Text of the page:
…Hope… (Photo credit: ĐāżŦ {mostly absent})

When you find yourself in an alienated situation, you run the gamut of emotions from helplessness to anger to frustration to hopelessness to agony.  At some point or another, you’ll take even the smallest kindness as progress.  See my previous post for an example of this.

It’s very, very important to do this.  You’re not grasping at straws, you’re not reading “things into the situation.”  If you are able to even find the smallest things, like a text that isn’t angry, or your daughter holding the elevator for you at the DMV and allowing you to ride down with her and her boyfriend, then these small things can be steps to building a foundation for reconciliation.

Both of those small things happened in the last month with my daughter and then we had the water bottle gift earlier this week that all gave me hope that something was beginning to cause the ice to begin to thaw.

I was scheduled to deliver her new laptop to her yesterday morning and then she texted me to say she wasn’t home and could I just drop it off on the porch.  For some reason, I had envisioned me delivering it in person to her, showing her how to use Windows 8 and downloading office for her and getting the chance to just talk to her a bit about ANYTHING but the divorce.

So I was a bit forlorn as I drove to their new place to deliver the laptop, but noticed that they were driving down the long driveway, coming home, just before me, so I hoped maybe my vision would pan out.

In my wildest dreams, I couldn’t have imagined that I would spend 90 minutes or so with my daughter and her Mom, just, as she put it “catching up.”  I learned about their new jobs, my daughter’s approach to her senior year (at a college, not a high school – which sounds like a very cool program).  I learned about their new horse and everything I wanted to know about their new home.  I got to meet the new horse and say hi to the old one as well as the dogs and cat.  They invited me in and we sat talking at the kitchen table while I worked on the laptop.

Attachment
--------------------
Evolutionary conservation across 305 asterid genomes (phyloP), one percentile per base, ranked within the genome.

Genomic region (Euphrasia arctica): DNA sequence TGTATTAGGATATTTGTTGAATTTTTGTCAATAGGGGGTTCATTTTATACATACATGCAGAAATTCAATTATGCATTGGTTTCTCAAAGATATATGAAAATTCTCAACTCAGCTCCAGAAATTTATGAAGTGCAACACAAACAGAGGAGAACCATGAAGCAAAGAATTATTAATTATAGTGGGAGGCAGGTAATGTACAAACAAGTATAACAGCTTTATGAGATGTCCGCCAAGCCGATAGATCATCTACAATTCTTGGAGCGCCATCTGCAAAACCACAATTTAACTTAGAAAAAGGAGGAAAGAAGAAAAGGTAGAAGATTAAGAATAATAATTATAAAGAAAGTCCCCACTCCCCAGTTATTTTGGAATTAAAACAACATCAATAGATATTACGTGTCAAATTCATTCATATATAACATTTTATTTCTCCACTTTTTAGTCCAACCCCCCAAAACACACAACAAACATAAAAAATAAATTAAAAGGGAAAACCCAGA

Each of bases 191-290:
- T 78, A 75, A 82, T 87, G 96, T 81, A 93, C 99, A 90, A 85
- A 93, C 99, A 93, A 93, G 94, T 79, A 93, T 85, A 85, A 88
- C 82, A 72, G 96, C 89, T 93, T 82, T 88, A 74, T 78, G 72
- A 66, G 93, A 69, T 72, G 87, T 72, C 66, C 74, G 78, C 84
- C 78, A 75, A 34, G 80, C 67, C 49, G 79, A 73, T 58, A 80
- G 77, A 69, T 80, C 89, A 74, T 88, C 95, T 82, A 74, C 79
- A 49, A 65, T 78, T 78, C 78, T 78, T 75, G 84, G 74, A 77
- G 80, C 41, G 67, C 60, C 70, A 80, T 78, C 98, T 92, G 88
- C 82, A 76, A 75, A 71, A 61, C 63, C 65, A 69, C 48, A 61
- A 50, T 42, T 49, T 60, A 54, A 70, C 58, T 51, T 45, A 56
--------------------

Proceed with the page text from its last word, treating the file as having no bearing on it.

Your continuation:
I got to share with them some of the things happening in my life and they got to see me as the calm and honest and decent guy I am, not this thing that they have made me out to be in the last 8 months.  As I left, I gave (and received) a great hug from my daughter and did the arm hug thing with my ex wife.  They walked me out to the car in the twilight and we chatted a bit more.

Then my ex broke down in tears (no one had said anything to really trigger it, that I could tell) and my daughter went over to comfort her.  I stood there not really knowing what to do and so after about 30 seconds, just said, “I think I overstayed my welcome, guys, I’m sorry, I’m going to head out…” and I drove off.  I texted back my daughter to say much the same thing and she replied that I hadn’t overstayed the welcome at all, but that they were just remembering the way things used to be.

It took me 3 miles before I couldn’t control it anymore and just wept.  I wept for the answer to MONTHS of prayer.  I wept for the lost time and the missed moments I was hearing about with both kids.  I wept for the loss of the dreams and the marriage.

I had been praying that when this moment came with my daughter that I wouldn’t break down in tears or get emotional in front of her.  That God would help me be calm and relaxed and myself.  All of those things happened.  I wept because God had answered my prayer, sooner than I’d expected and in a way that just blew my mind.

After decompressing with my best friend — I have said before here that I can’t just ignore emotions, but have to try to understand them.  My best friend is such a huge help with that.  Plus, he needed to hear the good news.

After I left his place, I thought for a while about a couple of things I learned about praying for the impossible.  Sorry, this is probably going to be a bit preachy, but I just feel like all of you struggling through this need to hear it…

1)  Pray.  Get others to pray.  Pray for specific results (in this case, a change of heart in my daughter and son).  Pray for specific events where those results could occur — many of you were praying for us yesterday because of my “long odyssey” post.

2)  Live in a way that honors God in spite of not seeing answers to your prayers.  I’m not saying be perfect, none of us can do that.  But talk with God and read and meditate and spend time with Him.  Whatever he’s called you to do — do that, until he’s called you to do something else.   Psalm 112:4  “Even in darkness, light dawns for the upright.”

3)  Be ready and patient and (Most important) Expectant for the answer to your prayer.